It's not unusual for a church to stage an Easter pageant during Christian Holy Week. Word of Life Ministries in Hempfield, however, has taken it to a different level.
You could mistake "The Passion of Our Lord," the annual production that the congregation of about 1,500 will stage next week, for a professional production.
But it is -- and always has been -- a strictly amateur presentation.
It started small in 1995 by one couple who had come into the church with an idea for a production that had few -- if any -- speaking parts. But, "every year we added to it, to make it what it's become," said Judy Hopkin, of South Huntingdon, who plays Claudia, a woman from Jerusalem.
The production, which runs about two hours without intermission, now includes more than 100 actors who operate in two teams, 60 choir members, 20 stage crew members, five members of the technical crew and even some live animals. All of them -- except the animals, of course -- are church members or participants.
"You can't just come in and be involved in the play," said Cheryl Altman of Hempfield, who signs for hearing-impaired members of the audience.
Director Lynn Reinsmith of Hempfield noted that the production consultant, Paul DeRose, used to work with Sight & Sound, a group that puts on religious-themed plays near Lancaster.
The presentation will be performed each evening, Sunday through March 29, except for Tuesday, when no show will be held. And if history repeats itself, the just under 1,000-seat sanctuary will be filled beyond capacity every evening.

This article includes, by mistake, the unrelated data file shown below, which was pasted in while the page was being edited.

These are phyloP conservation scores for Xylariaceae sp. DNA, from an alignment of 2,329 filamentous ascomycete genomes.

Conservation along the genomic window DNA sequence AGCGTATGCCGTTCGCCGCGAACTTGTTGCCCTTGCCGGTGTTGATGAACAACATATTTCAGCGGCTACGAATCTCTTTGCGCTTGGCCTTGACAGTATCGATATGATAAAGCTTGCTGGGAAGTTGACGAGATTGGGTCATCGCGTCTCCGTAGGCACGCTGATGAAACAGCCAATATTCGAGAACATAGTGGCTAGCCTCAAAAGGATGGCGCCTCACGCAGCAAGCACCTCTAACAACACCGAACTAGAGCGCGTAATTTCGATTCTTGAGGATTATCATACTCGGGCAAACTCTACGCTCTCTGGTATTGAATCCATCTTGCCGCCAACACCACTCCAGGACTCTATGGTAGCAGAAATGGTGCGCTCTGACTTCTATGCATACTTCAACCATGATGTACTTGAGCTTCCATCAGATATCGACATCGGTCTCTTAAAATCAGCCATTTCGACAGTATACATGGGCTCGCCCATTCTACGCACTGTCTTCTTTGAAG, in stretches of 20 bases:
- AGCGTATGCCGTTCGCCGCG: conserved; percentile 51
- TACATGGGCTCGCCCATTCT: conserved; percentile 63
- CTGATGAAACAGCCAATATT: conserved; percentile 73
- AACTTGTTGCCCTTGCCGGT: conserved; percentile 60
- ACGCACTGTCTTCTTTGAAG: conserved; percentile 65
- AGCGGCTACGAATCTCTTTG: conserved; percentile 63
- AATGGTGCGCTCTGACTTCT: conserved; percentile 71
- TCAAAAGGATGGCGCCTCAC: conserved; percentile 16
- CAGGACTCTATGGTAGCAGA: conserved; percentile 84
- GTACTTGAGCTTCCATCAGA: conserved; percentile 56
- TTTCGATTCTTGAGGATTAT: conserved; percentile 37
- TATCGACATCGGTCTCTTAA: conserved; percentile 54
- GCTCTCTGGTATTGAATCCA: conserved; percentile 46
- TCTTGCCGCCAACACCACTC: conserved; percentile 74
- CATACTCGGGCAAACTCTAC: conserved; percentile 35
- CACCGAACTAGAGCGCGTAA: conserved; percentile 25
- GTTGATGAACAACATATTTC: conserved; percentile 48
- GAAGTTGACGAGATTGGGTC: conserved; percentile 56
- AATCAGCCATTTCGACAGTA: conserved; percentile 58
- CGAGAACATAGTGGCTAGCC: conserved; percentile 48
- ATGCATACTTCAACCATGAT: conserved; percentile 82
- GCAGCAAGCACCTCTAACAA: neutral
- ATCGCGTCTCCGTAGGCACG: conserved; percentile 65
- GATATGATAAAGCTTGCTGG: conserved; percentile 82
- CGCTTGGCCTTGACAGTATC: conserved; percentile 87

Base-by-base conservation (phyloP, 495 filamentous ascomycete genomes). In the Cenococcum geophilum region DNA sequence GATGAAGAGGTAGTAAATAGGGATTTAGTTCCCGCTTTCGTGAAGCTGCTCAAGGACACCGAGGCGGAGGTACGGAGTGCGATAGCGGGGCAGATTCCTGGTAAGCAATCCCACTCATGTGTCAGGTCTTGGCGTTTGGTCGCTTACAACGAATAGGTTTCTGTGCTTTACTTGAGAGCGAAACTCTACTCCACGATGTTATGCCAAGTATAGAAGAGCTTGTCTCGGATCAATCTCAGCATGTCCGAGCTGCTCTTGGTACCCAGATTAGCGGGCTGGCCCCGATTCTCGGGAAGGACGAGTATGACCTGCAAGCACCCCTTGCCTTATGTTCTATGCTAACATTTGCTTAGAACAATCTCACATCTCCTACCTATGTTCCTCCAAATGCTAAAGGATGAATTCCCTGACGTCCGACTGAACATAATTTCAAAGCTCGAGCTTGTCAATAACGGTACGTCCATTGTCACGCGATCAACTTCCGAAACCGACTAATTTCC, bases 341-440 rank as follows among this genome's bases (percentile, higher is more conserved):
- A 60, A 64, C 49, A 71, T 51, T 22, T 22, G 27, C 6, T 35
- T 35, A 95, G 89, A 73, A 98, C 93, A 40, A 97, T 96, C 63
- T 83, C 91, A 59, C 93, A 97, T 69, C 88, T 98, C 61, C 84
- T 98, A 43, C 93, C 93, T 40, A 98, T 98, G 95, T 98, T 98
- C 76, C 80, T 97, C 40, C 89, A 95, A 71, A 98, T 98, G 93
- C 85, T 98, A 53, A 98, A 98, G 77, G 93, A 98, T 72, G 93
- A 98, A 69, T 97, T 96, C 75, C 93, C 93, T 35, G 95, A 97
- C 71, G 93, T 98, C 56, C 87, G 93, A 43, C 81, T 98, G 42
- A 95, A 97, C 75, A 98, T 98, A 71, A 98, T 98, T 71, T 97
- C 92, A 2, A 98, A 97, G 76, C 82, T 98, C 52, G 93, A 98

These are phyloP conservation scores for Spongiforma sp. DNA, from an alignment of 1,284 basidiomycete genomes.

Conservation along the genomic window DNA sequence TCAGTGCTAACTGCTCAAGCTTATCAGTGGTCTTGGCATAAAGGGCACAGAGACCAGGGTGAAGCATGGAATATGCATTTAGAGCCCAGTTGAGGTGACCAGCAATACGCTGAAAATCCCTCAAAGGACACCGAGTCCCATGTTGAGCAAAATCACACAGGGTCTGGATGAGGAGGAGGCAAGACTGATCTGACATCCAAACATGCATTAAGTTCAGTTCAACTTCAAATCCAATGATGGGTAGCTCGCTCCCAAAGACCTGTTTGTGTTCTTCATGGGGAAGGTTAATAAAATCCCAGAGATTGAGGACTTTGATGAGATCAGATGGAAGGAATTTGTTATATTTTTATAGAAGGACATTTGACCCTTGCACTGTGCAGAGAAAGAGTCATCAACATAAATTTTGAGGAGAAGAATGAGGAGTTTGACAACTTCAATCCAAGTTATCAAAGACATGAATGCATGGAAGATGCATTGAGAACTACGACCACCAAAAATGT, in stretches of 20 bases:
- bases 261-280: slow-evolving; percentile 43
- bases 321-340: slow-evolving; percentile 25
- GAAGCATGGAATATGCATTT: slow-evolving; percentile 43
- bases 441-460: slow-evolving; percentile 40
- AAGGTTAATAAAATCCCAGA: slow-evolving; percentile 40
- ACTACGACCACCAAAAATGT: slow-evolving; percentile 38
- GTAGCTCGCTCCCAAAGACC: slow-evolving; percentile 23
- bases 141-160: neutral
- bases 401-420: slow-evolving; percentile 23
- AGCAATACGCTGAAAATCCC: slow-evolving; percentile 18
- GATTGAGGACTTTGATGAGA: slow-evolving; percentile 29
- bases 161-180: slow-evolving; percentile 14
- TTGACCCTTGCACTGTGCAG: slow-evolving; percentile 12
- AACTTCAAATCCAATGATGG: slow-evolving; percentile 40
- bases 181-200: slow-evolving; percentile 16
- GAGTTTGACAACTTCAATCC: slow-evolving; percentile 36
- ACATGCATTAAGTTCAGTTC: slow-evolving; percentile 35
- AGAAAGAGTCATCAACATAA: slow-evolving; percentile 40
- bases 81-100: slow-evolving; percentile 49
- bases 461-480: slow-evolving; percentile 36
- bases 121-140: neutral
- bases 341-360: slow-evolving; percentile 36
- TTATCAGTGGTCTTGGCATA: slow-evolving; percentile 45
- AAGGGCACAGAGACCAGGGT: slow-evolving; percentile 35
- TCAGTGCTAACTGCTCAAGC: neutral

The church offers overflow seating in a children's area with a live video feed, "but that [also] has only so many seats," Ms. Reinsmith said. "We've had to turn people away."
She noted that the show is not recommended for young children due to the intensity of certain scenes.
Mrs. Altman said the budget for this year's production was $29,000. The congregation does not sell tickets to the presentation because "The Passion of Our Lord" has always been an evangelistic outreach, not entertainment.
"Some of the people who help out came to the Lord because of the play," Mrs. Altman noted.
It has also made for cohesion within the church.
"There have been a lot of friendships that develop from this because we start in January and rehearse twice a week," said Len Cole, of Irwin, who plays a Pharisee, a lay religious leader in the times when Jesus lived.
Even with all that surrounds the production, it contains no real "stars."
"We're kind of a group of nobodies that God has brought together," said Ron Hill, of Mt. Pleasant Township, who plays Nicodemus, another Pharisee.
Shows begin at 7 p.m., with a choral prelude at 6:30 p.m. More information: 724-837-8790 or www.wolonline.org.
Rick Nowlin: email@example.com or 412-263-3871.